BARCELONA -- Mobile World Congress 2014 -- Network security specialist Arbor Networks this week launched a traffic analysis product designed to give mobile operators visibility into their packet core networks so that they can detect attacks and prevent potentially widespread service outages.
With the new Peakflow Mobile Network Analysis, the company has extended its Peakflow product line, which tracks and detects anomalies in traffic flows in fixed-line backbone and datacenter networks, to provide the same level of visibility into mobile operators' core networks. And when used together, operators can have visibility and threat detection across their fixed and mobile networks from one management console.
One of the biggest challenges for mobile operators when it comes to network security is the lack of traffic visibility in the packet core and radio access network, as well as real-time insight into the sources of potential attacks, according to Arbor Networks
The company points to recent research from Heavy Reading which found that 60% of mobile operators have had a network outage or service degradation lasting at least an hour due to malicious attacks. In addition, 60% of respondents said they do not have visibility into their mobile packet core infrastructure.
Heavy Reading senior analyst Patrick Donegan said in a statement: "In today's environment, no one security approach is going to prevent all malicious traffic from reaching the mobile network. And nothing is going to stop the increasingly complex mix of protocols within the network from generating anomalous traffic behaviour. Mobile operators are increasingly looking for new ways to quickly visualize, identify and reduce security risks within the packet core."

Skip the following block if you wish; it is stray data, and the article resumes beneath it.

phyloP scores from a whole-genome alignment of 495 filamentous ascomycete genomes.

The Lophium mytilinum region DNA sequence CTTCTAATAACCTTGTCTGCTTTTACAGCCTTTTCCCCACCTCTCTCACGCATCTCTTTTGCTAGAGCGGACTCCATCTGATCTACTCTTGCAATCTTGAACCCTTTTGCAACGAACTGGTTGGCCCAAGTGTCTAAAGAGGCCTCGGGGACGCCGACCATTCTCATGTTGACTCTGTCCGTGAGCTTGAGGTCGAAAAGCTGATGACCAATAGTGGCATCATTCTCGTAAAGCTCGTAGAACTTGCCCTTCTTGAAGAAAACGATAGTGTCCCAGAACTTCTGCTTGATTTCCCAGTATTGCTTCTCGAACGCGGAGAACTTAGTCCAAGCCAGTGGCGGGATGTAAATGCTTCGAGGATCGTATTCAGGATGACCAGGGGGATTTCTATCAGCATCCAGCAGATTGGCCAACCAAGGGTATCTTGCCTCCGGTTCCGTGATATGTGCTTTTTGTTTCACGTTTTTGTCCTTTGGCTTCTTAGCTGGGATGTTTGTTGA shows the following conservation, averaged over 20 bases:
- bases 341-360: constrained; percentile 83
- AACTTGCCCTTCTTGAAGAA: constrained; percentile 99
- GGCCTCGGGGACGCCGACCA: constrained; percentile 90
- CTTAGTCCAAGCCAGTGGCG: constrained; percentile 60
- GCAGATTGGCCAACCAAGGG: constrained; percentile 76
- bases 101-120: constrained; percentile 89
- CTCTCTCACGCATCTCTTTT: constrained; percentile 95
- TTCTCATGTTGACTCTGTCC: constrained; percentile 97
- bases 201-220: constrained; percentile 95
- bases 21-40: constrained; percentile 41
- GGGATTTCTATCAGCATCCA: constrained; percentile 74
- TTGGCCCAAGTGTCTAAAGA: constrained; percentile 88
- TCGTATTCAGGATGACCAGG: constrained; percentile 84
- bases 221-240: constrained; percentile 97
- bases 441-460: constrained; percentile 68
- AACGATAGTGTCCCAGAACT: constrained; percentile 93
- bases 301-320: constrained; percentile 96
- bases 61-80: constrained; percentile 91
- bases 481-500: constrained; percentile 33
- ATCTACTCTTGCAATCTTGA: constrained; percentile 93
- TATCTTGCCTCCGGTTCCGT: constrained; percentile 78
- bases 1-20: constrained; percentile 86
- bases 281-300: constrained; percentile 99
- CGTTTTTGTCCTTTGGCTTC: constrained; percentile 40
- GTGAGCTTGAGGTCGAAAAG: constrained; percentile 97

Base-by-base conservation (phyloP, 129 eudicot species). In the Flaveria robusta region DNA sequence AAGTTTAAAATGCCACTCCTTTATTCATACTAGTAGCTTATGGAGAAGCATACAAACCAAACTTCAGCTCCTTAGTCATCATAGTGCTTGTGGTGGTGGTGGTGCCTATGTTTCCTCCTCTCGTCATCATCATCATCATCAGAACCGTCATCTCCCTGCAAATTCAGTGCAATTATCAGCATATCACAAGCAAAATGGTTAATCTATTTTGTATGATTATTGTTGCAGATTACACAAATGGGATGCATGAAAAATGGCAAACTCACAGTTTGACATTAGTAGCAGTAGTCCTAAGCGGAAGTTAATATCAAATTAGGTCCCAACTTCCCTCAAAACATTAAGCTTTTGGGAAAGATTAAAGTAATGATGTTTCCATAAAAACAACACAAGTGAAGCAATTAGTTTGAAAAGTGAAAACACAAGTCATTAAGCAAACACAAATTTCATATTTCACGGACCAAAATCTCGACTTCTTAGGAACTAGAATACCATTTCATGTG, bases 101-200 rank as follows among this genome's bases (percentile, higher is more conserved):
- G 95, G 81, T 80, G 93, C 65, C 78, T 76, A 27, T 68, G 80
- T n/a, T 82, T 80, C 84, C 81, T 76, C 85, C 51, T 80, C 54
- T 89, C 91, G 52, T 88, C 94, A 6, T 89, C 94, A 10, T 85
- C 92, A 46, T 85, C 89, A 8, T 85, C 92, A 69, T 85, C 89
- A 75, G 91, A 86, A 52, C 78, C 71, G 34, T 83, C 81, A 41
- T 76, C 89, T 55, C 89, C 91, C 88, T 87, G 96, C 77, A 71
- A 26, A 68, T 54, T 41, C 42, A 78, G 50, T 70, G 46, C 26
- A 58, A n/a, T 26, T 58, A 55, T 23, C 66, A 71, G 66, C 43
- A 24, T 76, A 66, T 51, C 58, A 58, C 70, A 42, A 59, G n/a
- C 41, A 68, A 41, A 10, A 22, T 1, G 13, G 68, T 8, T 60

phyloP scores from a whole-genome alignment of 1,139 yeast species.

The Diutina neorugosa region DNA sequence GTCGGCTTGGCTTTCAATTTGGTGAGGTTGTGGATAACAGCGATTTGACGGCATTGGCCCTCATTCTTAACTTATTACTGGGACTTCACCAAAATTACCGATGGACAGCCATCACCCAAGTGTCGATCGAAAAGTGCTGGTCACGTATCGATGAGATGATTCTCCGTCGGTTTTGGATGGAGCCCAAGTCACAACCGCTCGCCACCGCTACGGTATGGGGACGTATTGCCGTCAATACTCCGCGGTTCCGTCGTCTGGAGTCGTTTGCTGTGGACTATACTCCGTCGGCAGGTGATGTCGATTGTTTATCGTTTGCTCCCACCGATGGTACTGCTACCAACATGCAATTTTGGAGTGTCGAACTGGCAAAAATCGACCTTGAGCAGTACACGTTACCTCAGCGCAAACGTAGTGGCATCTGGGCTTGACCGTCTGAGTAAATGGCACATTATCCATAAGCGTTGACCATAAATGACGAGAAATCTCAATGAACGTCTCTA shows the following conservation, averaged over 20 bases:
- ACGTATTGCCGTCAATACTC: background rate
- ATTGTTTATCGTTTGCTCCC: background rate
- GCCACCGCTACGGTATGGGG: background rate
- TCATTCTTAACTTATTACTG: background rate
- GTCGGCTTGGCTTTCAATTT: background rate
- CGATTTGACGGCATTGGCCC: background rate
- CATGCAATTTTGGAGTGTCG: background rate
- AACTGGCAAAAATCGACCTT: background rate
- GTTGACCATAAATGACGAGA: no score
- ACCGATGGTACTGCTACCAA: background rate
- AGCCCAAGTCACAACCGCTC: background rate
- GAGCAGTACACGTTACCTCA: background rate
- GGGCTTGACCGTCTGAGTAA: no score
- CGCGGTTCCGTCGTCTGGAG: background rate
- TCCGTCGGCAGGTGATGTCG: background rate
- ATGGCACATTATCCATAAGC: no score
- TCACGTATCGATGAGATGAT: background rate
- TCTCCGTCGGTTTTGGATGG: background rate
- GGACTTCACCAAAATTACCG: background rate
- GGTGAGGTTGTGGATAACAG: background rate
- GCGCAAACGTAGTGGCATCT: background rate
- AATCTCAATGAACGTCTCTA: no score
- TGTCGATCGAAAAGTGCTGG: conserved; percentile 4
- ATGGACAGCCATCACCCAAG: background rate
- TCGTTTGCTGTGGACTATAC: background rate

According to Tom Bienkowski, director of product marketing at Arbor, mobile operators' networks are threatened from both sides of the packet core -- that is, network attacks can originate from the fixed-line network over the Gi and SGi interfaces that sit between the packet core and external IP networks/public Internet, or they can come from devices, through malicious malware or non-malicious signalling storms.
"Today, the majority of threats are coming from the fixed-line networks, but the emerging trend is for attacks to come from the other side of the network, through mobile malware," said Bienkowski. "That's why operators need a holistic view."
But traffic anomalies do not always indicate a malicious attack on the network. Sometimes the unusual traffic patterns can be the result of a malfunction in the network or a signalling overload from user devices.
The Peakflow Mobile Network Analysis provides a view of this signalling activity by collecting telemetry from the packet core and reporting operational and security insights. For example, the product provides detailed signalling flow behaviour between the serving GPRS support node (SGSN)/serving gateway (SGW)/ mobility management entity (MME) elements and the gateway GPRS support node (GGSN)/packet gateway (PGW) nodes, for real-time and retrospective analytics. It also detects and alerts operators to signalling message volumes, so that they can quickly identify causes.
"Whether it's malicious or not, a threat is a threat and operators need to stop it," said Bienkowski. He added that Arbor has been doing IP traffic threat detection for 13 years in the fixed-line networks, and now that mobile packet core networks are IP-based, the company can apply its expertise in mobile networks.
The Peakflow Mobile Network Analysis is currently in trials with an operator in Asia-Pacific and will soon start another trial with an operator in the Nordic region, according to Arbor.
For more coverage of these issues, check out our Mobile Security content track.
— Michelle Donegan, contributing editor, special to Light Reading
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